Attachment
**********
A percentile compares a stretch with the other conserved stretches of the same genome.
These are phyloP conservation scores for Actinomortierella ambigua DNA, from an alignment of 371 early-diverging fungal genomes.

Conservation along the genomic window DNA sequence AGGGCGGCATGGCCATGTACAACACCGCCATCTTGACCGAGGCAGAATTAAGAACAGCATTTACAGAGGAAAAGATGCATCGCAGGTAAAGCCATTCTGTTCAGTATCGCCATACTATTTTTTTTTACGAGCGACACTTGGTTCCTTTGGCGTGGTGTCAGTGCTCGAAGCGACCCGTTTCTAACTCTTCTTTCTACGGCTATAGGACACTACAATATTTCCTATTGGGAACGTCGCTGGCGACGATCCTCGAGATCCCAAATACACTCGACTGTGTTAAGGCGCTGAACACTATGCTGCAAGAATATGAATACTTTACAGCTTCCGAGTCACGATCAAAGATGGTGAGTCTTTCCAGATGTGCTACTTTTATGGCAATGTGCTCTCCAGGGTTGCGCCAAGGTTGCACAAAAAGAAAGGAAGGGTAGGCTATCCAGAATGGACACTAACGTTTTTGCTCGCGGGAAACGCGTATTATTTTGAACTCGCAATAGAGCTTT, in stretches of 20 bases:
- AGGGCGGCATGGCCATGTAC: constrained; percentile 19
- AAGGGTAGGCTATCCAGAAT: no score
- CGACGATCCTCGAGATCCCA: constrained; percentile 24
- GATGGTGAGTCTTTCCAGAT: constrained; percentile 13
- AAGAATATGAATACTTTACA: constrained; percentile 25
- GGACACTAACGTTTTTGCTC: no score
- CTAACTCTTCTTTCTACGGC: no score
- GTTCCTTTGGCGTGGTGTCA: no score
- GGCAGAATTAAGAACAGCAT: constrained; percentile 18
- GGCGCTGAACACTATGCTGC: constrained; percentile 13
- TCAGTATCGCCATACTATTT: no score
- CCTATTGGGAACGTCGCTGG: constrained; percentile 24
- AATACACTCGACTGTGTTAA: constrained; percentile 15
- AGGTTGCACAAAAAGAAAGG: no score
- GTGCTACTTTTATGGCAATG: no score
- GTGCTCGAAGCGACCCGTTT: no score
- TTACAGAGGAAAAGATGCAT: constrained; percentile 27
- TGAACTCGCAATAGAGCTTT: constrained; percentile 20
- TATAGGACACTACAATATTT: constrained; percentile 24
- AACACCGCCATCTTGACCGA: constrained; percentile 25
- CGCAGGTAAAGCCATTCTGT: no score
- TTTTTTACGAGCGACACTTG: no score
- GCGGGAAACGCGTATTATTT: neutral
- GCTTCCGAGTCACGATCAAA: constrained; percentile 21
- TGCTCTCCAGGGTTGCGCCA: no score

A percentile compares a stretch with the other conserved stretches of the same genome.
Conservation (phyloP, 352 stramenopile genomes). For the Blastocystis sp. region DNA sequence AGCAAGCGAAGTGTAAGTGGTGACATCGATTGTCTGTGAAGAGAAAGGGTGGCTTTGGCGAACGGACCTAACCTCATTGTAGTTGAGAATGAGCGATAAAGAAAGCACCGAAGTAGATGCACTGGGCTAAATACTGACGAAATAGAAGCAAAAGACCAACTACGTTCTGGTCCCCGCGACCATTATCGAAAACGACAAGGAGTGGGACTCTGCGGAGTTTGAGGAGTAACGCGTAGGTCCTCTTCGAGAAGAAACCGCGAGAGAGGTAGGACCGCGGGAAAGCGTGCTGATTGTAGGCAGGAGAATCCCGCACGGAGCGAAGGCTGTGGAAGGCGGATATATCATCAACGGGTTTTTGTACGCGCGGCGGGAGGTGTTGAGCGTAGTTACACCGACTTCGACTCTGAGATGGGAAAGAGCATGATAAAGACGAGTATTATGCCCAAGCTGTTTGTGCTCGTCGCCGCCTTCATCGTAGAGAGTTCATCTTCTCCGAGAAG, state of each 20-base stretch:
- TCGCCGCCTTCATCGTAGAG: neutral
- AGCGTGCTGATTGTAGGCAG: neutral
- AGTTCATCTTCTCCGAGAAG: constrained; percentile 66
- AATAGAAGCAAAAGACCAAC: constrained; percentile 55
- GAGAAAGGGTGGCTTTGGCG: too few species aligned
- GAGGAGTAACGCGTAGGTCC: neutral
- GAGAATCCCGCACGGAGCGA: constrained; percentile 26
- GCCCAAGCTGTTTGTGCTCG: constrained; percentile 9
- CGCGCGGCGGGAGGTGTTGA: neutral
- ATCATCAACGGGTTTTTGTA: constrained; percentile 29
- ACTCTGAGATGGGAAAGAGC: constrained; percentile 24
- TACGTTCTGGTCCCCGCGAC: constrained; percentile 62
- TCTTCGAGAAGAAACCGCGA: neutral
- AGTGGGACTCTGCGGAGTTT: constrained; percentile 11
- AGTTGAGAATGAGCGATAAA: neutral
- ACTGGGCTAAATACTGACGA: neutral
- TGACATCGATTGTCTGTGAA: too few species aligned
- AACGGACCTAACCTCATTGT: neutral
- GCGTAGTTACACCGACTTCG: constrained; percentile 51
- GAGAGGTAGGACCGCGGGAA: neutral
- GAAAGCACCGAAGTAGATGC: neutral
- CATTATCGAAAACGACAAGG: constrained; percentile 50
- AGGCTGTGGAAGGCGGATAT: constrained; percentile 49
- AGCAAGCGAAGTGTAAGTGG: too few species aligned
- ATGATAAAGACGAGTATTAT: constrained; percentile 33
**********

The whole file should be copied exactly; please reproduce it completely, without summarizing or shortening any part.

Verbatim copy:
A percentile compares a stretch with the other conserved stretches of the same genome.
These are phyloP conservation scores for Actinomortierella ambigua DNA, from an alignment of 371 early-diverging fungal genomes.

Conservation along the genomic window DNA sequence AGGGCGGCATGGCCATGTACAACACCGCCATCTTGACCGAGGCAGAATTAAGAACAGCATTTACAGAGGAAAAGATGCATCGCAGGTAAAGCCATTCTGTTCAGTATCGCCATACTATTTTTTTTTACGAGCGACACTTGGTTCCTTTGGCGTGGTGTCAGTGCTCGAAGCGACCCGTTTCTAACTCTTCTTTCTACGGCTATAGGACACTACAATATTTCCTATTGGGAACGTCGCTGGCGACGATCCTCGAGATCCCAAATACACTCGACTGTGTTAAGGCGCTGAACACTATGCTGCAAGAATATGAATACTTTACAGCTTCCGAGTCACGATCAAAGATGGTGAGTCTTTCCAGATGTGCTACTTTTATGGCAATGTGCTCTCCAGGGTTGCGCCAAGGTTGCACAAAAAGAAAGGAAGGGTAGGCTATCCAGAATGGACACTAACGTTTTTGCTCGCGGGAAACGCGTATTATTTTGAACTCGCAATAGAGCTTT, in stretches of 20 bases:
- AGGGCGGCATGGCCATGTAC: constrained; percentile 19
- AAGGGTAGGCTATCCAGAAT: no score
- CGACGATCCTCGAGATCCCA: constrained; percentile 24
- GATGGTGAGTCTTTCCAGAT: constrained; percentile 13
- AAGAATATGAATACTTTACA: constrained; percentile 25
- GGACACTAACGTTTTTGCTC: no score
- CTAACTCTTCTTTCTACGGC: no score
- GTTCCTTTGGCGTGGTGTCA: no score
- GGCAGAATTAAGAACAGCAT: constrained; percentile 18
- GGCGCTGAACACTATGCTGC: constrained; percentile 13
- TCAGTATCGCCATACTATTT: no score
- CCTATTGGGAACGTCGCTGG: constrained; percentile 24
- AATACACTCGACTGTGTTAA: constrained; percentile 15
- AGGTTGCACAAAAAGAAAGG: no score
- GTGCTACTTTTATGGCAATG: no score
- GTGCTCGAAGCGACCCGTTT: no score
- TTACAGAGGAAAAGATGCAT: constrained; percentile 27
- TGAACTCGCAATAGAGCTTT: constrained; percentile 20
- TATAGGACACTACAATATTT: constrained; percentile 24
- AACACCGCCATCTTGACCGA: constrained; percentile 25
- CGCAGGTAAAGCCATTCTGT: no score
- TTTTTTACGAGCGACACTTG: no score
- GCGGGAAACGCGTATTATTT: neutral
- GCTTCCGAGTCACGATCAAA: constrained; percentile 21
- TGCTCTCCAGGGTTGCGCCA: no score

A percentile compares a stretch with the other conserved stretches of the same genome.
Conservation (phyloP, 352 stramenopile genomes). For the Blastocystis sp. region DNA sequence AGCAAGCGAAGTGTAAGTGGTGACATCGATTGTCTGTGAAGAGAAAGGGTGGCTTTGGCGAACGGACCTAACCTCATTGTAGTTGAGAATGAGCGATAAAGAAAGCACCGAAGTAGATGCACTGGGCTAAATACTGACGAAATAGAAGCAAAAGACCAACTACGTTCTGGTCCCCGCGACCATTATCGAAAACGACAAGGAGTGGGACTCTGCGGAGTTTGAGGAGTAACGCGTAGGTCCTCTTCGAGAAGAAACCGCGAGAGAGGTAGGACCGCGGGAAAGCGTGCTGATTGTAGGCAGGAGAATCCCGCACGGAGCGAAGGCTGTGGAAGGCGGATATATCATCAACGGGTTTTTGTACGCGCGGCGGGAGGTGTTGAGCGTAGTTACACCGACTTCGACTCTGAGATGGGAAAGAGCATGATAAAGACGAGTATTATGCCCAAGCTGTTTGTGCTCGTCGCCGCCTTCATCGTAGAGAGTTCATCTTCTCCGAGAAG, state of each 20-base stretch:
- TCGCCGCCTTCATCGTAGAG: neutral
- AGCGTGCTGATTGTAGGCAG: neutral
- AGTTCATCTTCTCCGAGAAG: constrained; percentile 66
- AATAGAAGCAAAAGACCAAC: constrained; percentile 55
- GAGAAAGGGTGGCTTTGGCG: too few species aligned
- GAGGAGTAACGCGTAGGTCC: neutral
- GAGAATCCCGCACGGAGCGA: constrained; percentile 26
- GCCCAAGCTGTTTGTGCTCG: constrained; percentile 9
- CGCGCGGCGGGAGGTGTTGA: neutral
- ATCATCAACGGGTTTTTGTA: constrained; percentile 29
- ACTCTGAGATGGGAAAGAGC: constrained; percentile 24
- TACGTTCTGGTCCCCGCGAC: constrained; percentile 62
- TCTTCGAGAAGAAACCGCGA: neutral
- AGTGGGACTCTGCGGAGTTT: constrained; percentile 11
- AGTTGAGAATGAGCGATAAA: neutral
- ACTGGGCTAAATACTGACGA: neutral
- TGACATCGATTGTCTGTGAA: too few species aligned
- AACGGACCTAACCTCATTGT: neutral
- GCGTAGTTACACCGACTTCG: constrained; percentile 51
- GAGAGGTAGGACCGCGGGAA: neutral
- GAAAGCACCGAAGTAGATGC: neutral
- CATTATCGAAAACGACAAGG: constrained; percentile 50
- AGGCTGTGGAAGGCGGATAT: constrained; percentile 49
- AGCAAGCGAAGTGTAAGTGG: too few species aligned
- ATGATAAAGACGAGTATTAT: constrained; percentile 33